The innocuous-sounding “marshmallow test”, many will remember, is the beguiling name given to an established experiment that serves to separate those children who can control their primal urges from those who cannot. Given the choice of confectionery now or a double helping a bit later, the child with a greater chance of success in future life will wait for longer. As such, it is a test that has always carried a pretty gloomy, though sugar-coated, message about our pre-determined fates.
But now this way of measuring young children’s behaviour, used as an index by scientists for 50 years, is offering a cause for celebration. It seems that, contrary to common wisdom, girls and boys are getting better at mastering their immediate impulses. Research released last week by John Protzko, a psychologist at the University of California, showed that across all levels of ability children can now hold out for several minutes longer.
It is a welcome finding that goes against the pessimistic assumption that addictive video games, mobile phones and fizzy drinks are collectively sending our progeny to hell in a designer-branded handcart. In fact, while they probably do face a greater variety of temptation these days, they may also have more opportunity to learn.
Television was once the popular devil that sucked out the brains of our young. Before that, back when my mother was a child in the 1940s, it was the thrilling draw of cheap paperback novels. Now the gaming console is widely agreed to be the gateway to evil. So could it truly be that all those pesky computer games are actually teaching our children more about strategy and the value of patience? If so, we should be pretty impressed, because the adult world around them is pervaded by the consumer message that all grownups are entitled to whatever they momentarily desire.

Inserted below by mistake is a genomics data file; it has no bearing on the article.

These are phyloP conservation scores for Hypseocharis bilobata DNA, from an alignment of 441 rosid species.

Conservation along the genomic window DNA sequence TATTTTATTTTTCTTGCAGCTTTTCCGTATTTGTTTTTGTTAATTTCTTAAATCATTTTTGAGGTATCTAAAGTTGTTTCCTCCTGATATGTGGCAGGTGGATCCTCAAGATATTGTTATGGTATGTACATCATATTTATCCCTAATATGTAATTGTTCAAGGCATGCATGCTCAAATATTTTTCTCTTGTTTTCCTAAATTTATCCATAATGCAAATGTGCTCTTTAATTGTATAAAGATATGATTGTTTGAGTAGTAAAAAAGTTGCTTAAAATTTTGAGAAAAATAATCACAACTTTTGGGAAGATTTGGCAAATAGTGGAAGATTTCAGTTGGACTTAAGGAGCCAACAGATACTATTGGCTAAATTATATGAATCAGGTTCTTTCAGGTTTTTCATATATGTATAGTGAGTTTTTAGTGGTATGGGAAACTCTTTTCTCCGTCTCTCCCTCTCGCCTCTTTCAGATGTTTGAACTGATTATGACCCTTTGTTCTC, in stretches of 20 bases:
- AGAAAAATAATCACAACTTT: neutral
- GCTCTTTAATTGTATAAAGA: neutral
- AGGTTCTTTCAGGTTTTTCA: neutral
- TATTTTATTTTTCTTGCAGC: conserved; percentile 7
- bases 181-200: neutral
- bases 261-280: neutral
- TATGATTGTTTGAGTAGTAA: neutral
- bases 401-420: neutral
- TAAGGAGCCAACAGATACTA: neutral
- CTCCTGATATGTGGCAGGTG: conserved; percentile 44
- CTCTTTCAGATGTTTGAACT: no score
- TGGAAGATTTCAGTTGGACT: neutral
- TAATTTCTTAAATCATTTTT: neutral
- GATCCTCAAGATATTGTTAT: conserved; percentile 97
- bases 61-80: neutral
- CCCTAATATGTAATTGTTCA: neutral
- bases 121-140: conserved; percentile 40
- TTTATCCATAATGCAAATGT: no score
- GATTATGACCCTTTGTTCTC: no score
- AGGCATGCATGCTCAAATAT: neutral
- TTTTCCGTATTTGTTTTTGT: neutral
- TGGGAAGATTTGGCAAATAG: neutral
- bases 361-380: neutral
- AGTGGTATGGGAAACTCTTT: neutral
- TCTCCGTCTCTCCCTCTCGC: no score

Parents commonly find it easy to berate their children for a shocking lack of self-discipline and yet also find it hard to recall their own early selfishness. For them, sadly, the heady solipsism of a nursery day is a faded dream.
Of course, the marshmallow test was never intended to be a question of morality. It was just a way to monitor brain development that was also quickly seen as a useful predictor of intellect. Interesting then that just as the ability to wait for marshmallow gratification is growing, so are the IQ levels of our children. Something that is known to psychologists as the Flynn effect, it is proving similarly difficult to explain.
Doom-mongers will argue that IQ tests and marshmallow challenges are scientifically flawed, but shouldn’t we embrace a glimmer of positive news and let our children off the hook a little?
Mothers and fathers get all het up about their kids succumbing to temptation precisely because we all wrestle with its power. Why else would Oscar Wilde’s quip about resisting everything else have proved so memorable?
The fact is, children are small versions of us but with less self-control. And perhaps this is what can make them so irritating: they are a reminder of what fun it used to be to please ourselves. A sadder truth than Oscar’s comes from the late comedian Joey Adams who once helpfully said: “Do not worry about avoiding temptation. As you grow older it will avoid you.”